Since Manchuria was so easily taken when Chinese factions decided to point fingers at each other instead of stopping the Japanese, the army-controlled government had visions of China dancing in their heads. They decided they might as well grab the rest of China. Japan needed cash and goods — soldiers and sailors and weapons "don't grow on trees".[19] In a meeting with Kwangtung Army generals, Hirohito recited a poem about pacifism. Once again, as he spoke only royal court dialect, the generals couldn't understand him and set invasion plans in motion on the assumption that Hirohito had given the go-ahead.

Hirohito Sirayuki.jpg

According to official sources, the emperor, thinking his point made, went on holiday with his family. This extended vacation would last from 1937 to 1945, coincidentally missing all the carnage of both the Second Sino–Japanese War and World War II.

← Photos of this vacation period show Hirohito riding his favorite horse, Artax. In 1945, when asked to produce Artax, he said the horse had been loaned to "a kid named Bastian who got Artax drowned in quicksand", adding that the army uniform was due to his staff's forgetting to pack his riding clothes.[20]

Itty Bitty Stache Committee[edit]

Acting for the emperor, the Japanese government signed an agreement with Adolph Hitler and Benito Mussolini for mutual defense and the exchange of moustache wax and other grooming products, even though Mussolini could only manage a five o'clock shadow. Stalin was a short-term associate member but the others were suspicious of a walrus moustache and he was secretly kicked out of the club. Comedian Charlie Chaplin was an early member but was made to withdraw as he seriously lacked the mass murderer credentials of the others.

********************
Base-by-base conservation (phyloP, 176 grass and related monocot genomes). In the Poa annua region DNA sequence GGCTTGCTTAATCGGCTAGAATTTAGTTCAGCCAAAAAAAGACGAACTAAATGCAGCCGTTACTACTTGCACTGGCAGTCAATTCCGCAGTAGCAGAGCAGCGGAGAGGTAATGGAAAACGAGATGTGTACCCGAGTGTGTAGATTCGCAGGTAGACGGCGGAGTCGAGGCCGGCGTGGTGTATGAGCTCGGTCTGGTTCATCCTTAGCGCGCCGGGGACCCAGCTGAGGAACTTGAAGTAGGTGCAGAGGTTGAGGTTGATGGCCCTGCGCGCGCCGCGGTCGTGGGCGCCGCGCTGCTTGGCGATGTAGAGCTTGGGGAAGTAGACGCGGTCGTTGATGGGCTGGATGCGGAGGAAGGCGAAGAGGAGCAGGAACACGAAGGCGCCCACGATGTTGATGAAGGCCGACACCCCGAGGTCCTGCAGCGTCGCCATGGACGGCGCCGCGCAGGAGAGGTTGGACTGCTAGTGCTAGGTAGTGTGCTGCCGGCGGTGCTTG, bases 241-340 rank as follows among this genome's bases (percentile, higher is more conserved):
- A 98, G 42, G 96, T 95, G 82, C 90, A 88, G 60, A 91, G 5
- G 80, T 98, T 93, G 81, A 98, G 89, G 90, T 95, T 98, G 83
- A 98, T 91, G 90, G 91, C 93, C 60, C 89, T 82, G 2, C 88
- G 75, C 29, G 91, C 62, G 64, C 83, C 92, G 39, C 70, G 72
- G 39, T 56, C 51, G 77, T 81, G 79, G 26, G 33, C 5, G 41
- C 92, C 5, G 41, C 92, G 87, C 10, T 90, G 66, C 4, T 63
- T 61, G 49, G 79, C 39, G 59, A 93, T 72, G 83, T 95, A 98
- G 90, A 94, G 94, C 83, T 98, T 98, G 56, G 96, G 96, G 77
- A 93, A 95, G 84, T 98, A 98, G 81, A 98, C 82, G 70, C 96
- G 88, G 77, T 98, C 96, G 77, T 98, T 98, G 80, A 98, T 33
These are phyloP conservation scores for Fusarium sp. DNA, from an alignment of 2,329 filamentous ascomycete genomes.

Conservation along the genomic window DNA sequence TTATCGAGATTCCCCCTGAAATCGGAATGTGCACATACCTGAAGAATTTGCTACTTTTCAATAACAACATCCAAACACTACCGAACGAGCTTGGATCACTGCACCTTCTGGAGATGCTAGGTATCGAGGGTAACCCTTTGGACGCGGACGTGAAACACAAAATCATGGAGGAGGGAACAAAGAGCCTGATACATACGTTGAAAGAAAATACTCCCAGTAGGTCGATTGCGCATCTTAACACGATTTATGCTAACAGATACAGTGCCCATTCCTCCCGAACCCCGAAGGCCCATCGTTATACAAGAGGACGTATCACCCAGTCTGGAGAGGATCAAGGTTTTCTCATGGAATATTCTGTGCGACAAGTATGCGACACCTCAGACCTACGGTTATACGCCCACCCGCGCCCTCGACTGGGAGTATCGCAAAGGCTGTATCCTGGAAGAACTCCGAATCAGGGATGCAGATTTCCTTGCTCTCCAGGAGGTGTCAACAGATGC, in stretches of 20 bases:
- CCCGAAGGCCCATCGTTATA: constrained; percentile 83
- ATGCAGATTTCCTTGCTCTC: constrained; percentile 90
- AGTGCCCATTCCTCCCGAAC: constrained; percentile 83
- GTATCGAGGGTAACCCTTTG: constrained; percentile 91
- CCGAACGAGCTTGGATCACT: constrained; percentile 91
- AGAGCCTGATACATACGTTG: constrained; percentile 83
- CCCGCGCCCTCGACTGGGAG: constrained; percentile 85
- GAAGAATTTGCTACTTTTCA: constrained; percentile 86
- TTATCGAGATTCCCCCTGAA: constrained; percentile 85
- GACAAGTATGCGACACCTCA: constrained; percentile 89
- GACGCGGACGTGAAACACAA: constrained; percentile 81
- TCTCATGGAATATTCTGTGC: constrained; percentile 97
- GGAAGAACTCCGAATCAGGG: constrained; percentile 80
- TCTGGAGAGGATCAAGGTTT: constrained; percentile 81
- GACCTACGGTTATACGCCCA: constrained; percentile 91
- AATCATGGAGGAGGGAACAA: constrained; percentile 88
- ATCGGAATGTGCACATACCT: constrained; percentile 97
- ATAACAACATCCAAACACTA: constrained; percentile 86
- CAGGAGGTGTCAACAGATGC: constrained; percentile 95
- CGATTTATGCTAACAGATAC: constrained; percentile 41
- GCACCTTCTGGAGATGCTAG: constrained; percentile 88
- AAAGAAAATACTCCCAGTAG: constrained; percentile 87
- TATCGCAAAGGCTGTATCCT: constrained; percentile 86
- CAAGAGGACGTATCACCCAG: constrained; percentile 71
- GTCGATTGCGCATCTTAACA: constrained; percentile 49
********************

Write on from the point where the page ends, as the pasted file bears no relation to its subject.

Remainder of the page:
World War II[edit]

Official Japanese invasion plans were complex and quite extensive.

The Japanese army jumped the gun on World War II in July 1937 by invading the parts of China they already didn't control.[21] The reason given[22] this time was due to an occurrence near the Marco Polo Bridge, where a baby in a carriage, or a midget Communist agent, gave the finger to a passing group of Japanese soldiers. A firefight against Chinese troops ensued with a truce called so both sides could load up on reinforcements later. This grew into all-out warfare with Japanese armies, Chinese Kuomintang armies, Chinese Communist forces and warlord armies fighting each other at one time or another. Certainly this was an entertaining time for the generals involved, but incidents like the Nanjing Massacre proved to be less fun for Chinese civilians, though it was hard to tell since they were mostly dead.